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Medicare Fraud, Waste and Abuse (FWA) Compliance Training. CMS Requirements.
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The Centers for Medicare and Medicaid Services (CMS) requires annual fraud, waste, and abuse training for organizations providing health, prescription drug, or administrative services to Medicare Advantage (MA) or Prescription Drug Plan (PDP) enrollees on behalf of a health plan.
Medicare Advantage and Part D Sponsors must provide FWA training to first tier entities and first tier entities must ensure that the FWA training is distributed to their downstream entities (and such distribution must be documented).
CMS requires that Medicare Advantage and Part D Sponsors have a compliance plan that guards against potential fraud, waste, and abuse.42C.F.R. §422.503 (b)(4)(vi) and 42 C.F. R. § 423.504 (b)(4)(vi)
Federal law requires MA and Part D Sponsors to have a Compliance Plan*.
An MA or Part D Sponsor must:
*Federal Register, Part V Department of Health and Human Services Centers for Medicare and Medicaid Services 42 CFR
422 and 423, Wednesday, December 5, 2007.
An effective Compliance Plan includes seven core elements:
1. Written Standards of Conduct: development and distribution of written
Standards of Conduct and Policies & Procedures that promote the MA Organization or Part D Plan Sponsor’s commitment to compliance and that address specific areas of potential fraud, waste, and abuse.
2. Designation of a Compliance Officer: designation of an individual and a
committee charged with the responsibility and authority of operating and monitoring the compliance program.
3. Effective Compliance Training: development and implementation of regular,
effective education, and training, such as this training.
4. Internal Monitoring and Auditing: use of risk evaluation techniques and audits to monitor compliance and assist in the reduction of identified problem areas.
5. Disciplinary Mechanisms: policies to consistently enforce standards and addresses dealing with individuals or entities that are excluded from participating in CMS programs.
6.Effective Lines of Communication: between the compliance officer and the
organization’s employees, managers, and directors and members of the compliance committee, as well as first tier, downstream and related entities.
7. Procedures for responding to Detected Offenses and Corrective Action:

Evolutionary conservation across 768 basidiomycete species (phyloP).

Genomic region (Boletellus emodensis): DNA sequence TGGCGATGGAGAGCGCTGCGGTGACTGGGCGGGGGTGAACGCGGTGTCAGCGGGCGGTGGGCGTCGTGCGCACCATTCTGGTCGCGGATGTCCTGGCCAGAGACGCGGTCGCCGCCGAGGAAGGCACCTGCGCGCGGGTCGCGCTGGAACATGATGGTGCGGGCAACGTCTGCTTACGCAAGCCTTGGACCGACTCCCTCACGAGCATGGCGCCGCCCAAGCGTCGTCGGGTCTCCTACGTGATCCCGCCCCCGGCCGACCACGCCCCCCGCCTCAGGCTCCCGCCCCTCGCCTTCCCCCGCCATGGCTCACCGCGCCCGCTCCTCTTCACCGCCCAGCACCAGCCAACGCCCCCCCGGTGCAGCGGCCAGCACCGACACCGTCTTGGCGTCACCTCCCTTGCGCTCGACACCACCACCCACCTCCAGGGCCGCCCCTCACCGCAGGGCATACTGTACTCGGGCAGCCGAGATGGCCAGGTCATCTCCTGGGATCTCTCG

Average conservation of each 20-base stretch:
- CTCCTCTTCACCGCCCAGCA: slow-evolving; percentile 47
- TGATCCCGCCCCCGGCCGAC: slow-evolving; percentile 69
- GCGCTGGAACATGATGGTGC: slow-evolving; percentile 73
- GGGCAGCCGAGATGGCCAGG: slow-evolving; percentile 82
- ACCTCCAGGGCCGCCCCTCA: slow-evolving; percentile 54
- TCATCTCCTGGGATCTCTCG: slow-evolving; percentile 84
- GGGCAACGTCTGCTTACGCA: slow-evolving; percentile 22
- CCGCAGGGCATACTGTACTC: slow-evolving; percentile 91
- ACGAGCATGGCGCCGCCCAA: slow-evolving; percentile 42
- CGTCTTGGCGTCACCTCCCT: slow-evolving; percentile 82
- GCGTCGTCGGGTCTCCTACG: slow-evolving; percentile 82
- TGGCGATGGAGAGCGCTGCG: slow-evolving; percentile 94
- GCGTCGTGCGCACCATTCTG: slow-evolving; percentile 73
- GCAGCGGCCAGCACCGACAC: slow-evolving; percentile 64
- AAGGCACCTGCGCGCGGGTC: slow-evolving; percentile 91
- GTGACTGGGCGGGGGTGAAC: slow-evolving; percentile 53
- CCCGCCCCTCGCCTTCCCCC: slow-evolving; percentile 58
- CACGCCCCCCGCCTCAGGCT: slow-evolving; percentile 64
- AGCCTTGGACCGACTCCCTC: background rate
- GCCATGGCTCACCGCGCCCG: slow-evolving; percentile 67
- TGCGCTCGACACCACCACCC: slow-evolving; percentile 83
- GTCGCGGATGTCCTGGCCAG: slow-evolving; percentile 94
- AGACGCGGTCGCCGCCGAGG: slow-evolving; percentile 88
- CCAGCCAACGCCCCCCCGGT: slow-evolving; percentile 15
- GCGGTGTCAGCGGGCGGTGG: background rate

policies to respond to and initiate corrective action to prevent similar offenses
including a timely, responsible inquiry.
Fraud: an intentional act of deception, misrepresentation, or concealment in
order to gain something of value.
Waste: over-utilization of services (not caused by criminally negligent
actions) and the misuse of resources.
Abuse: excessive or improper use of services or actions that are
inconsistent with acceptable business or medical practice.
Refers to incidents that, although not fraudulent, may directly
or indirectly cause financial loss.
Pharmacies and pharmacists
Subcontractors such as claims processing firms
DentistsFWA Training Requirement
FWA training is required for all Part C and D first tier, downstream, related and delegated entities, including Medicare Advantage providers who administer the Part D drug benefit or provide health care services to Medicare Advantage enrollees.
Pharmacists may engage in inappropriate billing practices such as:
Misrepresenting personal information by:
Forging and altering prescriptions.
Doctor shopping is when a beneficiary consults a number of doctors for the purpose of obtaining multiple prescriptions for narcotic painkillers or other drugs.
Doctor shopping might be indicative of an underlying scheme, such as stockpiling or resale on the black market.
The False Claims Act, or FCA was enacted in 1863 to fight procurement fraud in the Civil War. The FCA has historically prohibited knowingly presenting or causing to be presented to the federal government a false or fraudulent claim for payment or approval.
The FCA was recently amended through the American Recovery and Reinvestment Act of 2009 (ARRA) to expand the scope of liability and give the government enhanced investigative powers. FCA liability now extends to subcontractors working on government funded projects as well as those who submit claims for reimbursement to government agents and state agencies. This may indicate FCA liability for claims submitted to MAO and Medicaid HMOs.
The Anti-Kickback Statute makes it a criminal offense to knowingly and willfully offer, pay, solicit, or receive any remuneration to induce or reward referrals of items or services reimbursable by a Federal health care program.
Remuneration includes anything of value, directly or indirectly, overtly or covertly, in cash or in kind.
The Beneficiary Inducement Statute prohibits certain inducements to Medicare beneficiaries. i.e. waives the coinsurance and deductible amounts after determining in good faith that the individual is in financial need; or fails to collect coinsurance or deductible amounts after making reasonable collection efforts.
Self-Referral Prohibition Statute (Stark Law):
Red Flag Rule (Identity Theft Protection):
Health Insurance Portability and Accountability Act (HIPAA):
Excluded Entities and Individuals:
Everyone has the right and responsibility to report possible
fraud, waste, or abuse.
Report issues or concerns to:
Whistleblower: An employee, former employee, or member of an organization who reports misconduct to people or entities that have the power to take corrective action.
A provision in the False Claims Act allows individuals to:
Employers cannot threaten or retaliate against whistleblowers.
Federal government web sites are sources of information regarding detection, correction, and prevention of fraud, waste, and abuse: